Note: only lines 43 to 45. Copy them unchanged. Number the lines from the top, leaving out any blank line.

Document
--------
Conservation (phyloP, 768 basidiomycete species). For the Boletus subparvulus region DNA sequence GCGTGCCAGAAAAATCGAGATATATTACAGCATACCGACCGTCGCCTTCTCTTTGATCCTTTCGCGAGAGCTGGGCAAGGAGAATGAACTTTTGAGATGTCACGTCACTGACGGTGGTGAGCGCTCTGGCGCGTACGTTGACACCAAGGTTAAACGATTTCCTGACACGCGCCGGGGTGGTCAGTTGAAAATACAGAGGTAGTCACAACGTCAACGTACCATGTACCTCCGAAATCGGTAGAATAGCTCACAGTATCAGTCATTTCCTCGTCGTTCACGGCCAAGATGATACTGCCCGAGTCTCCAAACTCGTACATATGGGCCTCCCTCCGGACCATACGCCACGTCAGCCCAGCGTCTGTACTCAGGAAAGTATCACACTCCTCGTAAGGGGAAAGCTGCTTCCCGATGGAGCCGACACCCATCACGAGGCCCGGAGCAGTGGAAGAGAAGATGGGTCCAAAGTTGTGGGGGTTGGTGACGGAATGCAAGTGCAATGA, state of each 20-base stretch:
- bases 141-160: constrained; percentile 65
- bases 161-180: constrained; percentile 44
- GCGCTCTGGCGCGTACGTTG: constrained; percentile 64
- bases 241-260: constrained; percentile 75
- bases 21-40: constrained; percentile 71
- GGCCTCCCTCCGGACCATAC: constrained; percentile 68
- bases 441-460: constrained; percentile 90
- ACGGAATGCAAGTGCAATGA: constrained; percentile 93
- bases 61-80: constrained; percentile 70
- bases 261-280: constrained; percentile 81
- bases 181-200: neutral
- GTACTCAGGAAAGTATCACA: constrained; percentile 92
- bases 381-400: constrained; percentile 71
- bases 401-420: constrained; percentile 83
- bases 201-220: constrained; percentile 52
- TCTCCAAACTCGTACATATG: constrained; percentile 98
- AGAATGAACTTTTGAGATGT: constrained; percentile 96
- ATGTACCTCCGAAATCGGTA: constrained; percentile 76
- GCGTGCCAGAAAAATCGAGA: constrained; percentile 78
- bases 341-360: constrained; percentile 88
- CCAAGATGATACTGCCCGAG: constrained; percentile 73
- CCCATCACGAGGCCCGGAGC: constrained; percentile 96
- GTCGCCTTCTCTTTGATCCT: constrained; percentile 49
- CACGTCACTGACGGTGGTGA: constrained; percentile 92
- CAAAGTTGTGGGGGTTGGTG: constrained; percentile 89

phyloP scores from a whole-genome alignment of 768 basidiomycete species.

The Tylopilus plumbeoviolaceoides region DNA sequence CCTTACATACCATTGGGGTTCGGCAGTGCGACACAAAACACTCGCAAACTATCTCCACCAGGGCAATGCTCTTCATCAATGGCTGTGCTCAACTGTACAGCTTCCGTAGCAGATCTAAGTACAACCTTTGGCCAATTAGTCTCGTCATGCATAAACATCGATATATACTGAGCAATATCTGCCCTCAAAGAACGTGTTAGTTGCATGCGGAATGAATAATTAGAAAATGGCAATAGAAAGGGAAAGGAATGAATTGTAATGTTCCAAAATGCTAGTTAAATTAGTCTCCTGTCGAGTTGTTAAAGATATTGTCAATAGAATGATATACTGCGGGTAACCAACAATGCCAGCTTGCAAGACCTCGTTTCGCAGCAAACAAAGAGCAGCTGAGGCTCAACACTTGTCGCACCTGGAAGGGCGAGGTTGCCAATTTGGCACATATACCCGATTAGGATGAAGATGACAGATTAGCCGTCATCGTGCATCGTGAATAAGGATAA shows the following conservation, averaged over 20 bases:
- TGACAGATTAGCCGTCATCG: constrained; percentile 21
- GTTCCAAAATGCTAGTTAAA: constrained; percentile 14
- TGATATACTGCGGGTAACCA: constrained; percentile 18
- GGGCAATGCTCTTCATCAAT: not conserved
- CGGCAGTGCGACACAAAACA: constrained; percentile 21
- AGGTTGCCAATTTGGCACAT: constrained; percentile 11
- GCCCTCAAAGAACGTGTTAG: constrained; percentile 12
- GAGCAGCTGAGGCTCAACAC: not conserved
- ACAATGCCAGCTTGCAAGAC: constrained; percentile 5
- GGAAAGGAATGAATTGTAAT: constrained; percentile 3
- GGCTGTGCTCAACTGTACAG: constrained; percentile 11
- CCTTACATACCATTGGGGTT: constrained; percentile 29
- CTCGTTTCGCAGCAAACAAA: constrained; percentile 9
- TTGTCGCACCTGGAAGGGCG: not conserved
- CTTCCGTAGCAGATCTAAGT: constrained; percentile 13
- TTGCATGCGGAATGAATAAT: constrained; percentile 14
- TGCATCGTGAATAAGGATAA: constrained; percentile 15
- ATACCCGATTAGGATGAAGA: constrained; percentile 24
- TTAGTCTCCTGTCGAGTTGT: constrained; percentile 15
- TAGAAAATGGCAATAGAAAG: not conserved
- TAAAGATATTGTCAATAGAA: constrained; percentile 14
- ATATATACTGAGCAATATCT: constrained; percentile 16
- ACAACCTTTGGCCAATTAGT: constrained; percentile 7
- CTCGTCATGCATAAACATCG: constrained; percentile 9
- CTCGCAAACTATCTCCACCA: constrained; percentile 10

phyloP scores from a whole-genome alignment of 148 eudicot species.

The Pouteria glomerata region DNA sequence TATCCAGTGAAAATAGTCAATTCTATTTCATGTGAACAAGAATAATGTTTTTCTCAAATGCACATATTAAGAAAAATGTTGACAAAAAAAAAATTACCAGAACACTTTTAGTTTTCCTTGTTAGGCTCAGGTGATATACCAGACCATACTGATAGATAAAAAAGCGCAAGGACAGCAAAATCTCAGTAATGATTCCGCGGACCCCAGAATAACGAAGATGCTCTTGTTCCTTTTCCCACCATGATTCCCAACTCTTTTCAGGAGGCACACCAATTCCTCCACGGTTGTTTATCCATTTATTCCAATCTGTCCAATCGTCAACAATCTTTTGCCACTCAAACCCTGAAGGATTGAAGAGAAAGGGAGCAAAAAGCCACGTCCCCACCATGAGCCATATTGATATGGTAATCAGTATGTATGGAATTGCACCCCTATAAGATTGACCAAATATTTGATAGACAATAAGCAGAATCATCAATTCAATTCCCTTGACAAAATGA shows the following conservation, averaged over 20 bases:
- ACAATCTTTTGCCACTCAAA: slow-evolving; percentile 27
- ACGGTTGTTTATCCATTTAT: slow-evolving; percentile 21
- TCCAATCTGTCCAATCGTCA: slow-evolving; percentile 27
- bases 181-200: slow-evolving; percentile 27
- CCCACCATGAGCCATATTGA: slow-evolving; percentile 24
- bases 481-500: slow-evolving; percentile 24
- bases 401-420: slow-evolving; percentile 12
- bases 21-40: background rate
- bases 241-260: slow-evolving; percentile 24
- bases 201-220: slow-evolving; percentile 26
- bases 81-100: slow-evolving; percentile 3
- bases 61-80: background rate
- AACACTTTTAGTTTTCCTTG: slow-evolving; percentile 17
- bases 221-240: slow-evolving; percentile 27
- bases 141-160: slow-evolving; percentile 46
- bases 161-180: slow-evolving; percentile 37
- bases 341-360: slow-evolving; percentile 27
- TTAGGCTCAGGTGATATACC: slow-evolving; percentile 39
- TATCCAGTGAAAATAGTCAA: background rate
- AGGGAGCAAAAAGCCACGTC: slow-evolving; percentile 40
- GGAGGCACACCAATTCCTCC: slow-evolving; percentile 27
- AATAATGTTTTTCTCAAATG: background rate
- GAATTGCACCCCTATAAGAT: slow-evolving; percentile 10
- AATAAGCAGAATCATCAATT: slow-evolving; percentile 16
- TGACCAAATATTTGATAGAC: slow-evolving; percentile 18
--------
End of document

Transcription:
- CTTCCGTAGCAGATCTAAGT: constrained; percentile 13
- TTGCATGCGGAATGAATAAT: constrained; percentile 14
- TGCATCGTGAATAAGGATAA: constrained; percentile 15